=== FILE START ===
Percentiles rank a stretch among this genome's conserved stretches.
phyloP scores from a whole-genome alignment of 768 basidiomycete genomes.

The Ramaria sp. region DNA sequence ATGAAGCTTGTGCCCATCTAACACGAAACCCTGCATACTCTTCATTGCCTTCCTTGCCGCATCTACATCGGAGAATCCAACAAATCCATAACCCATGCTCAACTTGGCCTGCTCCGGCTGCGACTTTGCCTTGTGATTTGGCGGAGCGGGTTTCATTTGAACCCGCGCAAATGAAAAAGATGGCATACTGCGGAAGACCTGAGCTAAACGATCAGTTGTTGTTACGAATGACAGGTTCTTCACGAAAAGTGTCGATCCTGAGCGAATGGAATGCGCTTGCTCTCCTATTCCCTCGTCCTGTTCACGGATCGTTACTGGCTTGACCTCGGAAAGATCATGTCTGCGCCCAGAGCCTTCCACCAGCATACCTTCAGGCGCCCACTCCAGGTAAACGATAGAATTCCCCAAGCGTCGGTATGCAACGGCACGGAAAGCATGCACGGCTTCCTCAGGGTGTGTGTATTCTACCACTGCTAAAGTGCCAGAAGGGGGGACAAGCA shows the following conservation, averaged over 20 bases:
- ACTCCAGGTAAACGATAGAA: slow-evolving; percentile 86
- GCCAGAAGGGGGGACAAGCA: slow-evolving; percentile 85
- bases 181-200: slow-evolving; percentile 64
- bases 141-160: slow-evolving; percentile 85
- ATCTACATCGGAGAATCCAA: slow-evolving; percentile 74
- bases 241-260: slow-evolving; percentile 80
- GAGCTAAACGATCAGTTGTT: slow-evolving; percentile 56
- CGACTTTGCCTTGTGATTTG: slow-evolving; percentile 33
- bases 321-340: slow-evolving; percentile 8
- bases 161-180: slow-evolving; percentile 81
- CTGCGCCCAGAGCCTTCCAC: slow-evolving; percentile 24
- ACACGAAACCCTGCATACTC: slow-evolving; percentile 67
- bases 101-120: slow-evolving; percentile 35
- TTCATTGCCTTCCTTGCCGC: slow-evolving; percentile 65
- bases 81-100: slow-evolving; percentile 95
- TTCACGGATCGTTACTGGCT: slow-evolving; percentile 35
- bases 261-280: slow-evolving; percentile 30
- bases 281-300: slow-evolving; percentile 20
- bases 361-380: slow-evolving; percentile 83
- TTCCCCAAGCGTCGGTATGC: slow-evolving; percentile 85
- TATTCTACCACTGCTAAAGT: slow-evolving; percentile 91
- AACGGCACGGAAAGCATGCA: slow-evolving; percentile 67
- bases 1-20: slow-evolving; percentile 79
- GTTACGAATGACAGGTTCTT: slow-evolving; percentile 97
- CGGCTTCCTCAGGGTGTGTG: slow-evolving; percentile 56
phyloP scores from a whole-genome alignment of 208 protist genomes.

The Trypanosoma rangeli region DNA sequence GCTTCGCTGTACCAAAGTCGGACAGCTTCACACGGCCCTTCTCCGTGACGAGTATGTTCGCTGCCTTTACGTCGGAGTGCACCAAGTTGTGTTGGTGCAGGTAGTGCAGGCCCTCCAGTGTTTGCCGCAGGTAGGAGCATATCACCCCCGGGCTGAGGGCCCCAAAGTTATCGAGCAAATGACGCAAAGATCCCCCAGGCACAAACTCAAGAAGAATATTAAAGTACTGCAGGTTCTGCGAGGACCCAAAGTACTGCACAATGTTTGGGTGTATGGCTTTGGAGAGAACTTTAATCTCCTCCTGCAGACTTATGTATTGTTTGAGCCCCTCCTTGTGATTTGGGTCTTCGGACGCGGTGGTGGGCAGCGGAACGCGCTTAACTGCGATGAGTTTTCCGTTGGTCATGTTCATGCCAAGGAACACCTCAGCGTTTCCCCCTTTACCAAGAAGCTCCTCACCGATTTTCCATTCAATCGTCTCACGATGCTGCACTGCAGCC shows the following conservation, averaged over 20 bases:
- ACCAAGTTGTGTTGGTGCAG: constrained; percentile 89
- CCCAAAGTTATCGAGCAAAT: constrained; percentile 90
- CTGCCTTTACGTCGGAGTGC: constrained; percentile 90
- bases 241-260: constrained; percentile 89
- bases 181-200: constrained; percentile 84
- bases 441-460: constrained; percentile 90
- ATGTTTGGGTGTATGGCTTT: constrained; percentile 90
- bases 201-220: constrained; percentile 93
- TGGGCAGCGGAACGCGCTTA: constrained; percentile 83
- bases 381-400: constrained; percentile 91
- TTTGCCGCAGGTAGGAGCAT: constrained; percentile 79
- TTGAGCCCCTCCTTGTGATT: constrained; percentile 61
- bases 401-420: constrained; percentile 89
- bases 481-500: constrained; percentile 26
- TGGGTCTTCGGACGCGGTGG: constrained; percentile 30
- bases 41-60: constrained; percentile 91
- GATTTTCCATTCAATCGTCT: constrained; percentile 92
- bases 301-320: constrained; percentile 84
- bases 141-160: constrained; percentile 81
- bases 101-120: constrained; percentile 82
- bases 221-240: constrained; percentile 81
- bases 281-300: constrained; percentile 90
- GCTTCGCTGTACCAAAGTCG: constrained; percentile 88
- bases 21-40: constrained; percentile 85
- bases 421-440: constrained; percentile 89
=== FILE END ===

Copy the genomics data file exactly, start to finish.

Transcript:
Percentiles rank a stretch among this genome's conserved stretches.
phyloP scores from a whole-genome alignment of 768 basidiomycete genomes.

The Ramaria sp. region DNA sequence ATGAAGCTTGTGCCCATCTAACACGAAACCCTGCATACTCTTCATTGCCTTCCTTGCCGCATCTACATCGGAGAATCCAACAAATCCATAACCCATGCTCAACTTGGCCTGCTCCGGCTGCGACTTTGCCTTGTGATTTGGCGGAGCGGGTTTCATTTGAACCCGCGCAAATGAAAAAGATGGCATACTGCGGAAGACCTGAGCTAAACGATCAGTTGTTGTTACGAATGACAGGTTCTTCACGAAAAGTGTCGATCCTGAGCGAATGGAATGCGCTTGCTCTCCTATTCCCTCGTCCTGTTCACGGATCGTTACTGGCTTGACCTCGGAAAGATCATGTCTGCGCCCAGAGCCTTCCACCAGCATACCTTCAGGCGCCCACTCCAGGTAAACGATAGAATTCCCCAAGCGTCGGTATGCAACGGCACGGAAAGCATGCACGGCTTCCTCAGGGTGTGTGTATTCTACCACTGCTAAAGTGCCAGAAGGGGGGACAAGCA shows the following conservation, averaged over 20 bases:
- ACTCCAGGTAAACGATAGAA: slow-evolving; percentile 86
- GCCAGAAGGGGGGACAAGCA: slow-evolving; percentile 85
- bases 181-200: slow-evolving; percentile 64
- bases 141-160: slow-evolving; percentile 85
- ATCTACATCGGAGAATCCAA: slow-evolving; percentile 74
- bases 241-260: slow-evolving; percentile 80
- GAGCTAAACGATCAGTTGTT: slow-evolving; percentile 56
- CGACTTTGCCTTGTGATTTG: slow-evolving; percentile 33
- bases 321-340: slow-evolving; percentile 8
- bases 161-180: slow-evolving; percentile 81
- CTGCGCCCAGAGCCTTCCAC: slow-evolving; percentile 24
- ACACGAAACCCTGCATACTC: slow-evolving; percentile 67
- bases 101-120: slow-evolving; percentile 35
- TTCATTGCCTTCCTTGCCGC: slow-evolving; percentile 65
- bases 81-100: slow-evolving; percentile 95
- TTCACGGATCGTTACTGGCT: slow-evolving; percentile 35
- bases 261-280: slow-evolving; percentile 30
- bases 281-300: slow-evolving; percentile 20
- bases 361-380: slow-evolving; percentile 83
- TTCCCCAAGCGTCGGTATGC: slow-evolving; percentile 85
- TATTCTACCACTGCTAAAGT: slow-evolving; percentile 91
- AACGGCACGGAAAGCATGCA: slow-evolving; percentile 67
- bases 1-20: slow-evolving; percentile 79
- GTTACGAATGACAGGTTCTT: slow-evolving; percentile 97
- CGGCTTCCTCAGGGTGTGTG: slow-evolving; percentile 56
phyloP scores from a whole-genome alignment of 208 protist genomes.

The Trypanosoma rangeli region DNA sequence GCTTCGCTGTACCAAAGTCGGACAGCTTCACACGGCCCTTCTCCGTGACGAGTATGTTCGCTGCCTTTACGTCGGAGTGCACCAAGTTGTGTTGGTGCAGGTAGTGCAGGCCCTCCAGTGTTTGCCGCAGGTAGGAGCATATCACCCCCGGGCTGAGGGCCCCAAAGTTATCGAGCAAATGACGCAAAGATCCCCCAGGCACAAACTCAAGAAGAATATTAAAGTACTGCAGGTTCTGCGAGGACCCAAAGTACTGCACAATGTTTGGGTGTATGGCTTTGGAGAGAACTTTAATCTCCTCCTGCAGACTTATGTATTGTTTGAGCCCCTCCTTGTGATTTGGGTCTTCGGACGCGGTGGTGGGCAGCGGAACGCGCTTAACTGCGATGAGTTTTCCGTTGGTCATGTTCATGCCAAGGAACACCTCAGCGTTTCCCCCTTTACCAAGAAGCTCCTCACCGATTTTCCATTCAATCGTCTCACGATGCTGCACTGCAGCC shows the following conservation, averaged over 20 bases:
- ACCAAGTTGTGTTGGTGCAG: constrained; percentile 89
- CCCAAAGTTATCGAGCAAAT: constrained; percentile 90
- CTGCCTTTACGTCGGAGTGC: constrained; percentile 90
- bases 241-260: constrained; percentile 89
- bases 181-200: constrained; percentile 84
- bases 441-460: constrained; percentile 90
- ATGTTTGGGTGTATGGCTTT: constrained; percentile 90
- bases 201-220: constrained; percentile 93
- TGGGCAGCGGAACGCGCTTA: constrained; percentile 83
- bases 381-400: constrained; percentile 91
- TTTGCCGCAGGTAGGAGCAT: constrained; percentile 79
- TTGAGCCCCTCCTTGTGATT: constrained; percentile 61
- bases 401-420: constrained; percentile 89
- bases 481-500: constrained; percentile 26
- TGGGTCTTCGGACGCGGTGG: constrained; percentile 30
- bases 41-60: constrained; percentile 91
- GATTTTCCATTCAATCGTCT: constrained; percentile 92
- bases 301-320: constrained; percentile 84
- bases 141-160: constrained; percentile 81
- bases 101-120: constrained; percentile 82
- bases 221-240: constrained; percentile 81
- bases 281-300: constrained; percentile 90
- GCTTCGCTGTACCAAAGTCG: constrained; percentile 88
- bases 21-40: constrained; percentile 85
- bases 421-440: constrained; percentile 89